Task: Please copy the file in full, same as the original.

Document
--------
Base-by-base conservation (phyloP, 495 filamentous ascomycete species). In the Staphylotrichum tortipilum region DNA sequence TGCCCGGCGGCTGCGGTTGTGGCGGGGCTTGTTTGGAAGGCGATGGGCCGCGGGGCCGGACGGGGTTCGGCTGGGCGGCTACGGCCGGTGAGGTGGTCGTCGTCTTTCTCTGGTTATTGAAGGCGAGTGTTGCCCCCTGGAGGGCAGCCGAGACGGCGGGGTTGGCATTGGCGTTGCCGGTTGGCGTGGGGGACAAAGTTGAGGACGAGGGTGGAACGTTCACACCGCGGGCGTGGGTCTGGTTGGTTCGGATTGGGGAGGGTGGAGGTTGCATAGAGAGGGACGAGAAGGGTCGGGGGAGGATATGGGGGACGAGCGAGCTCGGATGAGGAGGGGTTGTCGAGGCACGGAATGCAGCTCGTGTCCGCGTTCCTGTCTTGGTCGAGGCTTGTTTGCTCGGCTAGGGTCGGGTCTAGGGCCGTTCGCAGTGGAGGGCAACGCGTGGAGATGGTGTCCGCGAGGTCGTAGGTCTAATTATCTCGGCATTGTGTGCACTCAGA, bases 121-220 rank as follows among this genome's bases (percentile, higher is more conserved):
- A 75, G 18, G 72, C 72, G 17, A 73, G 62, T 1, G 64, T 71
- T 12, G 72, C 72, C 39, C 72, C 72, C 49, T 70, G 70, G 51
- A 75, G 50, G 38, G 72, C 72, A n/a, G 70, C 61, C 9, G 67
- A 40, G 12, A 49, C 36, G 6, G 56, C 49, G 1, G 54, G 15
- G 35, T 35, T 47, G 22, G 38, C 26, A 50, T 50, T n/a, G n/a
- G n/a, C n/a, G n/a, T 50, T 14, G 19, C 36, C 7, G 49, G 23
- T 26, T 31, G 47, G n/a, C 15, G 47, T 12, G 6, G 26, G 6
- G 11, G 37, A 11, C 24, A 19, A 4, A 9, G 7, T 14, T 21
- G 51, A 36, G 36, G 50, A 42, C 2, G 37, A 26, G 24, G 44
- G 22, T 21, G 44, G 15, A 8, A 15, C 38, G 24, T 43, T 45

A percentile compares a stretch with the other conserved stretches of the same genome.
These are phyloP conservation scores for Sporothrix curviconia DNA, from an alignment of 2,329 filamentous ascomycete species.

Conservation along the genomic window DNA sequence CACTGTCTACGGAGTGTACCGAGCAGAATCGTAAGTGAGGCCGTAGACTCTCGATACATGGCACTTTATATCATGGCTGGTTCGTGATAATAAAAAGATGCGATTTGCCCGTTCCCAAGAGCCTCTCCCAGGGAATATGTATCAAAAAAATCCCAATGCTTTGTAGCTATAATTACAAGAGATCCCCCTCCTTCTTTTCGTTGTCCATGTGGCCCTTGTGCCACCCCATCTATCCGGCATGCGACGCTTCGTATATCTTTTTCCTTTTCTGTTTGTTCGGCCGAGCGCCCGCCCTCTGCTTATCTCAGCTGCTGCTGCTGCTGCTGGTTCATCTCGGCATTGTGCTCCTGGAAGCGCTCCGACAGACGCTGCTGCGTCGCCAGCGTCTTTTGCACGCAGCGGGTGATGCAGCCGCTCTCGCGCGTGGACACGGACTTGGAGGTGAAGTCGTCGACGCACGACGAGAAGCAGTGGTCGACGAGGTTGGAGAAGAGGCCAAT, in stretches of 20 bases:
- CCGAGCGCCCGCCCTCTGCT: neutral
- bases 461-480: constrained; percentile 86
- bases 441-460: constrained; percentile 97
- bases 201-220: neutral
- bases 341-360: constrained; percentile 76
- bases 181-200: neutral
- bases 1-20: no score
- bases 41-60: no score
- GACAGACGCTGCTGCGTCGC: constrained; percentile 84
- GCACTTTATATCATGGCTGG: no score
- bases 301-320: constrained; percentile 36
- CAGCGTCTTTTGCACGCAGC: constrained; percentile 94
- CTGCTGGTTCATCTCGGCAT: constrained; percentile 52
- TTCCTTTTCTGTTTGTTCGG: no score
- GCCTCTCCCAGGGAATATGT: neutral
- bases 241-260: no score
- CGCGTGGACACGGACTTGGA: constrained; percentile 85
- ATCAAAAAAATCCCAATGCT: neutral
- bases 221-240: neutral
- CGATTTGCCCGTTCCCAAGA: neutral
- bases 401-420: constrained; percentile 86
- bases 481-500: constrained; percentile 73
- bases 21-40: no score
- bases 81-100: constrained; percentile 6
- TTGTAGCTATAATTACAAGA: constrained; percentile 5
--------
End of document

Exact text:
Base-by-base conservation (phyloP, 495 filamentous ascomycete species). In the Staphylotrichum tortipilum region DNA sequence TGCCCGGCGGCTGCGGTTGTGGCGGGGCTTGTTTGGAAGGCGATGGGCCGCGGGGCCGGACGGGGTTCGGCTGGGCGGCTACGGCCGGTGAGGTGGTCGTCGTCTTTCTCTGGTTATTGAAGGCGAGTGTTGCCCCCTGGAGGGCAGCCGAGACGGCGGGGTTGGCATTGGCGTTGCCGGTTGGCGTGGGGGACAAAGTTGAGGACGAGGGTGGAACGTTCACACCGCGGGCGTGGGTCTGGTTGGTTCGGATTGGGGAGGGTGGAGGTTGCATAGAGAGGGACGAGAAGGGTCGGGGGAGGATATGGGGGACGAGCGAGCTCGGATGAGGAGGGGTTGTCGAGGCACGGAATGCAGCTCGTGTCCGCGTTCCTGTCTTGGTCGAGGCTTGTTTGCTCGGCTAGGGTCGGGTCTAGGGCCGTTCGCAGTGGAGGGCAACGCGTGGAGATGGTGTCCGCGAGGTCGTAGGTCTAATTATCTCGGCATTGTGTGCACTCAGA, bases 121-220 rank as follows among this genome's bases (percentile, higher is more conserved):
- A 75, G 18, G 72, C 72, G 17, A 73, G 62, T 1, G 64, T 71
- T 12, G 72, C 72, C 39, C 72, C 72, C 49, T 70, G 70, G 51
- A 75, G 50, G 38, G 72, C 72, A n/a, G 70, C 61, C 9, G 67
- A 40, G 12, A 49, C 36, G 6, G 56, C 49, G 1, G 54, G 15
- G 35, T 35, T 47, G 22, G 38, C 26, A 50, T 50, T n/a, G n/a
- G n/a, C n/a, G n/a, T 50, T 14, G 19, C 36, C 7, G 49, G 23
- T 26, T 31, G 47, G n/a, C 15, G 47, T 12, G 6, G 26, G 6
- G 11, G 37, A 11, C 24, A 19, A 4, A 9, G 7, T 14, T 21
- G 51, A 36, G 36, G 50, A 42, C 2, G 37, A 26, G 24, G 44
- G 22, T 21, G 44, G 15, A 8, A 15, C 38, G 24, T 43, T 45

A percentile compares a stretch with the other conserved stretches of the same genome.
These are phyloP conservation scores for Sporothrix curviconia DNA, from an alignment of 2,329 filamentous ascomycete species.

Conservation along the genomic window DNA sequence CACTGTCTACGGAGTGTACCGAGCAGAATCGTAAGTGAGGCCGTAGACTCTCGATACATGGCACTTTATATCATGGCTGGTTCGTGATAATAAAAAGATGCGATTTGCCCGTTCCCAAGAGCCTCTCCCAGGGAATATGTATCAAAAAAATCCCAATGCTTTGTAGCTATAATTACAAGAGATCCCCCTCCTTCTTTTCGTTGTCCATGTGGCCCTTGTGCCACCCCATCTATCCGGCATGCGACGCTTCGTATATCTTTTTCCTTTTCTGTTTGTTCGGCCGAGCGCCCGCCCTCTGCTTATCTCAGCTGCTGCTGCTGCTGCTGGTTCATCTCGGCATTGTGCTCCTGGAAGCGCTCCGACAGACGCTGCTGCGTCGCCAGCGTCTTTTGCACGCAGCGGGTGATGCAGCCGCTCTCGCGCGTGGACACGGACTTGGAGGTGAAGTCGTCGACGCACGACGAGAAGCAGTGGTCGACGAGGTTGGAGAAGAGGCCAAT, in stretches of 20 bases:
- CCGAGCGCCCGCCCTCTGCT: neutral
- bases 461-480: constrained; percentile 86
- bases 441-460: constrained; percentile 97
- bases 201-220: neutral
- bases 341-360: constrained; percentile 76
- bases 181-200: neutral
- bases 1-20: no score
- bases 41-60: no score
- GACAGACGCTGCTGCGTCGC: constrained; percentile 84
- GCACTTTATATCATGGCTGG: no score
- bases 301-320: constrained; percentile 36
- CAGCGTCTTTTGCACGCAGC: constrained; percentile 94
- CTGCTGGTTCATCTCGGCAT: constrained; percentile 52
- TTCCTTTTCTGTTTGTTCGG: no score
- GCCTCTCCCAGGGAATATGT: neutral
- bases 241-260: no score
- CGCGTGGACACGGACTTGGA: constrained; percentile 85
- ATCAAAAAAATCCCAATGCT: neutral
- bases 221-240: neutral
- CGATTTGCCCGTTCCCAAGA: neutral
- bases 401-420: constrained; percentile 86
- bases 481-500: constrained; percentile 73
- bases 21-40: no score
- bases 81-100: constrained; percentile 6
- TTGTAGCTATAATTACAAGA: constrained; percentile 5